Building AI Leadership Brain Trust: Why Is Digital Literacy Key To AI Competency Development?

Digital Literacy is Understanding Cloud Computing

This blog is a continuation of the Building AI Leadership Brain Trust Blog Series which targets board directors and CEO’s to accelerate their duty of care to develop stronger skills and competencies in AI in order to ensure their AI programs achieve sustaining results.

In this blog series, I have identified forty skill domains in an AI Leadership Brain Trust Framework to guide board directors and CEO’s to ensure they can develop and accelerate their investments in successful AI initiatives. You can see the full roster of the forty leadership Brain Trust skills in my first blog.

Each of the blogs in this series explores either a group of skills or does a deeper dive into one of the skill areas. I have come to the conclusion that to unlock the last mile of AI value realization that board directors and CEOs must accelerate building a unified brain trust (a unified set of leadership skills that are hardwired in relevant digital and AI skills) to modernize their organizations more rapidly.

PROMOTED

Knowledge is key and if you locked up a room of board directors and CEOs in a board room and asked them (1) What steps are required to build a successful AI strategic plan and journey roadmap – what do you think would be the outcome? or (2) Where are your AI Investments and have you inventoried them or audited them? or (3) What is the difference between a computing scientist, a data scientist, and an AI scientist – would their digital literacy skills be sufficient enough to lead and guide their organizations forward? (4) What has been your Return on Investment (ROI) and value realization in your AI programs and/or AI products/solutions?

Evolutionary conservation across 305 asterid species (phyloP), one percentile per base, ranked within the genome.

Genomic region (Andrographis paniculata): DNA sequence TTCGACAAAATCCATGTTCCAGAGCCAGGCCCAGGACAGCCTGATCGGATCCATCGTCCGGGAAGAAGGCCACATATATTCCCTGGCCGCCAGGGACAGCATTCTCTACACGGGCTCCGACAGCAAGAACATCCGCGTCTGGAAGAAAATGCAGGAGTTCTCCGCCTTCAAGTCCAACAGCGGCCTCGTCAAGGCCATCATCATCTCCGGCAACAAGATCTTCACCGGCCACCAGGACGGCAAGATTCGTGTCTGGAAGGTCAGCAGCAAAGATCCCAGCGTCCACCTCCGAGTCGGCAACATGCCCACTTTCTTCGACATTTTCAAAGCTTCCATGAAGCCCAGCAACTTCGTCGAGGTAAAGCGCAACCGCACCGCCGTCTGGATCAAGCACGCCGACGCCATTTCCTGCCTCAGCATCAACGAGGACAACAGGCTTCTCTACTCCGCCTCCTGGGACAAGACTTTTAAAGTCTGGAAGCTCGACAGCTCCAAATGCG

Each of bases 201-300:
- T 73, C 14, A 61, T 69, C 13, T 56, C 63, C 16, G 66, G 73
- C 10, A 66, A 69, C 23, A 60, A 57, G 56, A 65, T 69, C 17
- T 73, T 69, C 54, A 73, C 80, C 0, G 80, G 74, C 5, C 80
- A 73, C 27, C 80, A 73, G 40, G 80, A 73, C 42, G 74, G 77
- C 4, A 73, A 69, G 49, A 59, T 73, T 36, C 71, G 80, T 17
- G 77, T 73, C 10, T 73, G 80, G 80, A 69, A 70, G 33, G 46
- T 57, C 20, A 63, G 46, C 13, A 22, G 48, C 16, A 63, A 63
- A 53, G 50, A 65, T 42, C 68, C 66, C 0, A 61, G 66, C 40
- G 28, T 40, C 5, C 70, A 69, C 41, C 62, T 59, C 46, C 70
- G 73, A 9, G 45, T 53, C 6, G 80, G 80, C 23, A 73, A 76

Sadly, I think we would find some very serious operational execution gaps in realizing the last mile in AI.

A great deal of R&D exploration and AI modelling exploration is underway but moving to sustaining operating practices and ensuring the ongoing knowledge of AI modelling outcomes, and value realization practices remain a major gap in the strategic deployments of AI programs.

In the last three blogs, I discussed the importance of Data Analytics Literacy and in this blog, I will discuss the importance of Digital Literacy, one of the key technical literacy skills in building AI capabilities that are robust and operational focused.

Technical Skills:

1. Research Methods Literacy

2. Agile Methods Literacy

3. User Centered Design Literacy

4. Data Analytics Literacy

5. Digital Literacy

6. Mathematics Literacy

7. Statistics Literacy

8. Sciences (Computing Science, Complexity Science, Physics) Literacy

9. Artificial Intelligence (AI) and Machine Learning (ML) Literacy

10.Sustainability Literacy

This blog defines digital literacy, and provide key insights and questions that board directors and CEO’s can use to guide their leadership in advancing their company’s journey into developing and sustaining an AI Center of Excellence to support all business functions.

What does Digital Literacy Mean?

Digital Literacy is for all Citizens.

Digital literacy according to the Wiki Encyclopedia refers to an “individual’s ability to find, evaluate, and compose clear information through writing and other media on various digital platforms. Digital literacy is evaluated by an individual’s grammar, composition, typing skills and ability to produce text, images, audio and designs using technology

The American Library Association (ALA) defines Digital Literacy as “the ability to use information and communication technologies to find, evaluate, create, and communicate information, requiring both cognitive and technical skills.”

Cornell University defines “Digital literacy as the ability to find, evaluate, utilize, share, and create content using information technologies and the Internet.”